They had barely had time to finish a course or two before Sif whisked Thor away; he would gripe later about his cold dinner, no doubt. Loki watched them make their way around the banquet hall, Thor always with his eyes on Lady Sif, his hands on her nearly as often. Loki could almost see their bond, it was so intense. They had been inseparable for days, no longer constrained by the etiquette of battle camps where Sif was less Thor’s beloved and more a mighty sword at his side.

The spartan surrounds, the fighting and training as well as the constant wariness of living in a soldiers’ camp made it easy to ignore the pangs echoing around his heart, though he had to put his mind to it. Denial was a lot harder to achieve when faced with such obvious displays.

He was just considering snatching some fruit and making for his rooms or perhaps the parapet, when someone approached in the hesitant way of the acquaintance currying favour. Loki recognised Gunnar, a warrior possessed of some good swordsmanship. He admired the man - they had fought side by side. The thing in his chest squeezed at him.

“Magnificent feast,” Gunnar said, looking around as though seeing it for the first time. Loki snorted. People were ridiculous.

"At least as magnificent as the last one. And the one before that."

"Ah. Yes. My apologies.” Gunnar looked up, sheepishly. “May I speak frankly, then?”

“By all means.” Loki cocked his head, curiosity stroked just a little.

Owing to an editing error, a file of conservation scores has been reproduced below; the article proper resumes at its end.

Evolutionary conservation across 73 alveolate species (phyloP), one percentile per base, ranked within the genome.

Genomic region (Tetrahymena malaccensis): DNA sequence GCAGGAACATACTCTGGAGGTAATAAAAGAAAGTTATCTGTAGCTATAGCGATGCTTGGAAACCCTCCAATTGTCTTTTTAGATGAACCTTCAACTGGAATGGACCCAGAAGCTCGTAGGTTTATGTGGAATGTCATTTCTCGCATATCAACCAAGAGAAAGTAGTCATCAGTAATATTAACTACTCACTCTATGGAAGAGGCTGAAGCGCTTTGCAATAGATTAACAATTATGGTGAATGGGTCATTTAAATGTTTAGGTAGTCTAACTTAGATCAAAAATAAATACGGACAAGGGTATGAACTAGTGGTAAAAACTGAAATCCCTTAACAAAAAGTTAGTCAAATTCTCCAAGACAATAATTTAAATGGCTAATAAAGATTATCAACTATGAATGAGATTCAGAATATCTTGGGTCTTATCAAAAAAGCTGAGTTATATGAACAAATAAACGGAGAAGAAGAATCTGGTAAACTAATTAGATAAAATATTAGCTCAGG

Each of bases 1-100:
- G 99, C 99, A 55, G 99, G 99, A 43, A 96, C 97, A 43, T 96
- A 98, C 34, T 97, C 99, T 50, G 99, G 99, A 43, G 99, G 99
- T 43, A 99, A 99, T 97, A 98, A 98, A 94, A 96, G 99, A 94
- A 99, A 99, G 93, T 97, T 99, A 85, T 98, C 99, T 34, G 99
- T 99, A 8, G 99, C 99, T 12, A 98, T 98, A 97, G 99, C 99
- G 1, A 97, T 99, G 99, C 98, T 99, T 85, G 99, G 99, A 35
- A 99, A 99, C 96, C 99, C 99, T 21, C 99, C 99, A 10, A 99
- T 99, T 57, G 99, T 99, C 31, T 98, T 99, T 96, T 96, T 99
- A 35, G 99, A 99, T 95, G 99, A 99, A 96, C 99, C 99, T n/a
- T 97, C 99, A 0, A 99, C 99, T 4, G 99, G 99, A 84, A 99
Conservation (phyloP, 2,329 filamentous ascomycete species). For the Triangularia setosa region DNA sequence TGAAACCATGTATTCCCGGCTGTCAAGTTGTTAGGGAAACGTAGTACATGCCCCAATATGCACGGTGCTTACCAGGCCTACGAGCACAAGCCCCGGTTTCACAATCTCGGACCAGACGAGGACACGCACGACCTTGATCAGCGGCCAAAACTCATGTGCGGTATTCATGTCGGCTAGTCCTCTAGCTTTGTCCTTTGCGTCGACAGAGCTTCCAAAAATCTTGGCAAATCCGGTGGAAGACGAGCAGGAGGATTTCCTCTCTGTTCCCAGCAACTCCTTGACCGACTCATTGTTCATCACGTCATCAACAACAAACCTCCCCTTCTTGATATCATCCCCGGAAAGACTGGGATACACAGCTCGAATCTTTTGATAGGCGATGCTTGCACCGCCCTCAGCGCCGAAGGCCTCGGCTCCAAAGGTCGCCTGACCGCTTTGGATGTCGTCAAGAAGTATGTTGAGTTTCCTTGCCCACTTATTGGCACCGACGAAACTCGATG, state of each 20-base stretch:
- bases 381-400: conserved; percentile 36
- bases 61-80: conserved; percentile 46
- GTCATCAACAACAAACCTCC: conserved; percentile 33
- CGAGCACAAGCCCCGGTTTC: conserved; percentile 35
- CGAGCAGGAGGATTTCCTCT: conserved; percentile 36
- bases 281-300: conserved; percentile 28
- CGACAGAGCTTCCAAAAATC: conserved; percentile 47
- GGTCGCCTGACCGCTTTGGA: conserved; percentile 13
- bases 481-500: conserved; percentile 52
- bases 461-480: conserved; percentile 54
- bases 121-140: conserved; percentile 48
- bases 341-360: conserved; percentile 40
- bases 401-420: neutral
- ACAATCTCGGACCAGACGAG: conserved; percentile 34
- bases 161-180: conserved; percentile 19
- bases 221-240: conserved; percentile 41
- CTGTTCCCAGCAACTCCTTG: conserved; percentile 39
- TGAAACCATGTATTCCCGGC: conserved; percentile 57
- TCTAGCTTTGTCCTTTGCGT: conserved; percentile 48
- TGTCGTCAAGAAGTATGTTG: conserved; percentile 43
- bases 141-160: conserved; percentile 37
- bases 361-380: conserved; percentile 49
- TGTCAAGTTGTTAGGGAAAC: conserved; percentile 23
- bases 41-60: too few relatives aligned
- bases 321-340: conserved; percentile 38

“I had hoped to speak with you alone. I understand there is to be a hunt soon to celebrate our triumphant return, and, well. I would very much like to join your exalted party, you see."

Many saw Thor's weakness for his odd brother and sought to ingratiate themselves, to impress him, and by extension, Thor. If Loki hadn't been fielding such offers for countless years, he might have been offended. As it were, he was only tired.

"I'm in no mood for this," he said, watching the revellers preen in their finery, the noise of their chatter near unbearable. He pushed off from the column he'd been leaning on and gave Gunnar a slight nod, making it clear the discussion was over. "Enjoy the rest of the evening."

As he turned to walk away, warm fingers slipped around his bicep, not holding him, but simply . . . there. Loki turned his head to find Gunnar much closer than friendly propriety allowed. Warm breath fanned over his cheek. Loki stilled, waiting, senses prickling.

"Is there something else you may be in the mood for?" Gunnar said quietly.

So it would be seduction, not bribery. Loki’s reply was as glacial as he could make it.

”This will get you nowhere with Thor. Perhaps you should be making your bid directly to him instead of insulting me."

"Oh, but you have me wrong, Prince Loki," Gunnar said, a slight smile playing at his lips. He was attractive, Loki realised, especially when he laced his voice with an element of contrite teasing. "It is not your illustrious brother whose favour I hope to win."